Uncle Gloria: One Helluva Ride


People are people; what’s on the outside is just gift wrapping.

(2017) Documentary (XLRator/Seventh  Art) Gloria Stein, Butch Rosichan, Dan Friedman, Steven Shulman, Susan Schaffel, Natalie Chasen, Larry Sands, Dawn Heber, RB Perlman, Ricki Perlman, Arlene Shaffer. Directed by Robyn Symon

 

Everyone has their own journey in life to take. Sometimes it seems to follow a set path but some journeys take us in unexpected ways to unexpected places. All we can really do is enjoy the ride; and it is a helluva ride.

She started out life as Butch Rosichan. A short, stocky man who made a living as an auto wrecker in Broward County (South Florida), he was a bulldog of a man who would get in your face at any perceived slight. He was not above getting into fistfights if he was provoked Homophobic and crude, he was something of a ladies’ man who had two sons from a failed marriage but that was nothing like his second marriage.

His divorce from that marriage turned into a bitter, knock-down drag-out thing. His ex and her pit bull of a lawyer hounded Butch into losing everything and then put him in jail for non-payment of alimony. When he finished serving his 120 days in the hoosegow, he found his business was finished and shortly thereafter another warrant for non-payment of alimony was issued. Not wanting to return to jail, he went into hiding instead – as a woman. Thus Gloria Stein was born.

As it turned out, she liked being a woman and decided that it wasn’t just a disguise. In 2003 she underwent surgery to change his gender. As Gloria, she met a man, Dan Friedman who as it turned out had been born a woman; Dan helped Gloria mellow out and smoothed out some of her rougher edges. She began reaching out to family members that she had alienated as Butch and began reconciling with them, although her two sons as of the filming of this documentary had yet to accept her or even return her calls. This is clearly very painful for her.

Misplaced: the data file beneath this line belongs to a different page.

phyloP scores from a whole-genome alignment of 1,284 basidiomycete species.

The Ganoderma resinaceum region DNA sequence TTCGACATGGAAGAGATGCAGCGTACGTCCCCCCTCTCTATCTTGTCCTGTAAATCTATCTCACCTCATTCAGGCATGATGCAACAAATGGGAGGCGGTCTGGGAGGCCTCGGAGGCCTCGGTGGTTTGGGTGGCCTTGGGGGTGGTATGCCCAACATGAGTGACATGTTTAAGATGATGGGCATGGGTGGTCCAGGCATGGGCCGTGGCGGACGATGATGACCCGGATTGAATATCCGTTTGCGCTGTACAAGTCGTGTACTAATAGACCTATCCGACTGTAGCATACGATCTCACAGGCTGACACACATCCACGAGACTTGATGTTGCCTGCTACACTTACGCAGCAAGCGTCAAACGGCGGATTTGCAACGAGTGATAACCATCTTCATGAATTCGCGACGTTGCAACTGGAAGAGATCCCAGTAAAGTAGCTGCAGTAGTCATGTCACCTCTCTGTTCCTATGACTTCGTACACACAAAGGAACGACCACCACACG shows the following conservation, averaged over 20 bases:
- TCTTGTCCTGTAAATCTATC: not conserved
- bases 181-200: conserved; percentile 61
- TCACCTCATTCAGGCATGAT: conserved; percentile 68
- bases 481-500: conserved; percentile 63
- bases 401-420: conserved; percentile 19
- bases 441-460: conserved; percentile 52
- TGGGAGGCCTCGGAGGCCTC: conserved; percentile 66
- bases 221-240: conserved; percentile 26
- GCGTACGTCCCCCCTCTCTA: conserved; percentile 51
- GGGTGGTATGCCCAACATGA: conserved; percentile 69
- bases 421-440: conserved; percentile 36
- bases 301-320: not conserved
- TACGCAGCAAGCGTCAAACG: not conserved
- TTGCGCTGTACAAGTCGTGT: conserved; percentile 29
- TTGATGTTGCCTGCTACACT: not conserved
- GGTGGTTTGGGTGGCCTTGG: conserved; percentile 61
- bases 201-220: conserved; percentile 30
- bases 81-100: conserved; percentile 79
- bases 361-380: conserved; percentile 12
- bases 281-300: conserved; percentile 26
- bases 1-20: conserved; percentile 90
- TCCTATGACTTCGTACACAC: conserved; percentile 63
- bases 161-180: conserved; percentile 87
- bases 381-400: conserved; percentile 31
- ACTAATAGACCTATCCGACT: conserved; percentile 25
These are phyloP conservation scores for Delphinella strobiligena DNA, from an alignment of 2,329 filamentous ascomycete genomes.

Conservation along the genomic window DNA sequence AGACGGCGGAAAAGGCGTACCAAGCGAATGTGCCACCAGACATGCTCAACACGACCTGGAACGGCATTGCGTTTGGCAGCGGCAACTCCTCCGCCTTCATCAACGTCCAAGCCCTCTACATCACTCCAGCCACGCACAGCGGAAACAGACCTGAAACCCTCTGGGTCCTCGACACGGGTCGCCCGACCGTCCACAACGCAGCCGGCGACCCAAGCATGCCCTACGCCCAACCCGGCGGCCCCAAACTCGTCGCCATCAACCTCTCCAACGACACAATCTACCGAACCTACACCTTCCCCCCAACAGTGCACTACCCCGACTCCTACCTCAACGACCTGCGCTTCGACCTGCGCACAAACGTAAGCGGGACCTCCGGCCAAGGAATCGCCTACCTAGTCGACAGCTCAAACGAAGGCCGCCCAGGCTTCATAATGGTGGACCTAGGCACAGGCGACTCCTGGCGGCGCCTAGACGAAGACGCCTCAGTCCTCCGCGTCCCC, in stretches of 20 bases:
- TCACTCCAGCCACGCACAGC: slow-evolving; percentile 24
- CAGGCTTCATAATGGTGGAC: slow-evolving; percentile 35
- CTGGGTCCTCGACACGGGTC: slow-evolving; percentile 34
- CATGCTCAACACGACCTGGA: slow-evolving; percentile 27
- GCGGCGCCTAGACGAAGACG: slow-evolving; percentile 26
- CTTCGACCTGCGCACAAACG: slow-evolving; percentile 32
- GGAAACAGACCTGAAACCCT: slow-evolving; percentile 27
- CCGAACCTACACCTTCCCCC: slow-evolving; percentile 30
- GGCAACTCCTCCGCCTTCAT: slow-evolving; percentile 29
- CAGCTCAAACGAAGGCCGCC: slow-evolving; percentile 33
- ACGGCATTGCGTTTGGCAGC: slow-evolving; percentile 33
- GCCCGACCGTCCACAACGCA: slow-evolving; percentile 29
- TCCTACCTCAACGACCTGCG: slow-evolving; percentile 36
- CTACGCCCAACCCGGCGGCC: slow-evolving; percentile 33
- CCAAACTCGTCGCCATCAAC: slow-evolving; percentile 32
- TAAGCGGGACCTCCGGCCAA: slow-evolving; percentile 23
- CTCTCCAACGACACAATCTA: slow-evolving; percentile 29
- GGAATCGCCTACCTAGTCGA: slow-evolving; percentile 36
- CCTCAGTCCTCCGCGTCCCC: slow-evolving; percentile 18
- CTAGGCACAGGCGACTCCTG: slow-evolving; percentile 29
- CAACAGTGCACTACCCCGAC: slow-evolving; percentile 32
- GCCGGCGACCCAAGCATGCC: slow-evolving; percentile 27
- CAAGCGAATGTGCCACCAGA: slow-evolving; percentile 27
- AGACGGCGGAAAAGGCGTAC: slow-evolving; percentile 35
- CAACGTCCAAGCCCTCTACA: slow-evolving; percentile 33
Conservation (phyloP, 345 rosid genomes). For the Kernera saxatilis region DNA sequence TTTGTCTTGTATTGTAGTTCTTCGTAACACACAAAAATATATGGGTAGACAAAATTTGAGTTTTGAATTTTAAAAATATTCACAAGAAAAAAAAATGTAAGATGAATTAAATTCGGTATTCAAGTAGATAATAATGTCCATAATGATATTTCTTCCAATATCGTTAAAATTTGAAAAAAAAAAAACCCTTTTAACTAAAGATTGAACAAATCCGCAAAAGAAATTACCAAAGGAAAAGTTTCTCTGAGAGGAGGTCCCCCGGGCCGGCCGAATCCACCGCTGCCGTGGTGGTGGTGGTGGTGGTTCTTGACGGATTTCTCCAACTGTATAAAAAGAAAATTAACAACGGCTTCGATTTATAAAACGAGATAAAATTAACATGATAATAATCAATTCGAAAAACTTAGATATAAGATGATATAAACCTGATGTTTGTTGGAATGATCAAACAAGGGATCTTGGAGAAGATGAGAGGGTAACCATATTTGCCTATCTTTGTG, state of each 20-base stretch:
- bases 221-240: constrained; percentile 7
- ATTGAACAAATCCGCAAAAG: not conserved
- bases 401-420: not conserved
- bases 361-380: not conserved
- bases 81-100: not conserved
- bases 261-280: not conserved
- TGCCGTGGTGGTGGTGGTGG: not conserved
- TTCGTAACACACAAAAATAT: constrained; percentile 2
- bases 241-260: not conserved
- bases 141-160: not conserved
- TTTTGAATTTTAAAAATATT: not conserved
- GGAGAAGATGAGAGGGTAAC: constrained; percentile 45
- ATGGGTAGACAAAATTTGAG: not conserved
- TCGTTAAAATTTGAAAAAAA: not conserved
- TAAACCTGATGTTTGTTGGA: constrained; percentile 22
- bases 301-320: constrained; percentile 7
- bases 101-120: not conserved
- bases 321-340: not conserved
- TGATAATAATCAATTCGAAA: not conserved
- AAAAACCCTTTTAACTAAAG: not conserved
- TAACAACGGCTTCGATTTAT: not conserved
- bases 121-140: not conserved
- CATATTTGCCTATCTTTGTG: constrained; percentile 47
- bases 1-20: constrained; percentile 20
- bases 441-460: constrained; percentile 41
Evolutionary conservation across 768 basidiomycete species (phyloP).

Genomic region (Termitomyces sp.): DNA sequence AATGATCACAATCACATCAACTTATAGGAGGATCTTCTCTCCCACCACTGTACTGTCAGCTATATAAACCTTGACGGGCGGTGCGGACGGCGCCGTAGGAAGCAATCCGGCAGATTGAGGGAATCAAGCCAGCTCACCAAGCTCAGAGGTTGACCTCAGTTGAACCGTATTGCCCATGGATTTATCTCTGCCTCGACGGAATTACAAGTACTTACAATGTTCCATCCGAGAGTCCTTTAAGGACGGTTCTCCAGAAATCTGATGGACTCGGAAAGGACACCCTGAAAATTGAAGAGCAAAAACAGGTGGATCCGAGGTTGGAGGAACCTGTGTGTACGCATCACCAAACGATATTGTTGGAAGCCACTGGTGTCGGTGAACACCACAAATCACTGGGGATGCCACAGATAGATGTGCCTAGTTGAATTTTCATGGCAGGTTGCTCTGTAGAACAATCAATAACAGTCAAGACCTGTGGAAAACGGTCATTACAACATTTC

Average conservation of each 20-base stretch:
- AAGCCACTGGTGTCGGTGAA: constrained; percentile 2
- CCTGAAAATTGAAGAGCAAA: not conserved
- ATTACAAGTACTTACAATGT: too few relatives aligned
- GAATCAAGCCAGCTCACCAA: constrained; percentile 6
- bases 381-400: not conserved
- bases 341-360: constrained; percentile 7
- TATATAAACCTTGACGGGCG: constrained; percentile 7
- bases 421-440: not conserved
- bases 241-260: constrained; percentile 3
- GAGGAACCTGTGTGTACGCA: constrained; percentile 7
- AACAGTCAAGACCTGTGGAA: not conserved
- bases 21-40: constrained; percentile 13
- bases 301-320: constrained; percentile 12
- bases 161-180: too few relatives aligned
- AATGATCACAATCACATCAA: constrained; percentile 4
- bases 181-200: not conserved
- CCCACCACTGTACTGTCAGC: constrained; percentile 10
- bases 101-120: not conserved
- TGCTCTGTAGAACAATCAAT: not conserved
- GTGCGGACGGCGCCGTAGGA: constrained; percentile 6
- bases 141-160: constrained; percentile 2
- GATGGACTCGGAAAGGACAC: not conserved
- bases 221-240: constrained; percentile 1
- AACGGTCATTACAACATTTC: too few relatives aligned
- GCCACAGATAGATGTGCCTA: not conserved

Butch became Gloria at the fairly advanced age of 67 (she’s pushing 80 now) and became the subject of a documentary by then-PBS documentary director Symon. The project, which was initially intended just to cover her transition from male to female became a decade-long endeavor.

Gloria is an engaging sort, an interesting subject matter who still refuses to take crap from anyone, although she’s less in-your-face about it these days. She’s an outspoken advocate for transgenders who does speaking engagements throughout the country. Along the way she has been a sex worker – a professional dominatrix – and oh yes, continues to have an interest in classic cars.

There are a lot of empty spaces in the film however and in many ways Gloria isn’t very forthcoming. When asked why she decided to undergo the sex change, she blurts out ‘I don’t know” and that feels a bit disingenuous. I suspect she knows but either can’t or won’t articulate it. Some of the more negative aspects of her life are glossed over somewhat; why she was unable to pay her alimony is never discussed although it is hinted at.

Apparently as Butch she was also involved in a stolen car ring but we don’t hear a lot about that other than a couple of moments discussing how she and her first wife used to take a cab to a restaurant then steal cars from the valet lot. Beyond that, we learn nothing about how she got involved with stealing cars and why. We’re also told that as Butch she was a homophobe but we get nothing else; I for one would love to have heard her feelings on her homophobia now that she has become a transgender. Considering that the documentary is only 76 minutes long, it seems incomprehensible that Symon had ten years to film and could only come up with 76 minutes of footage for her final product.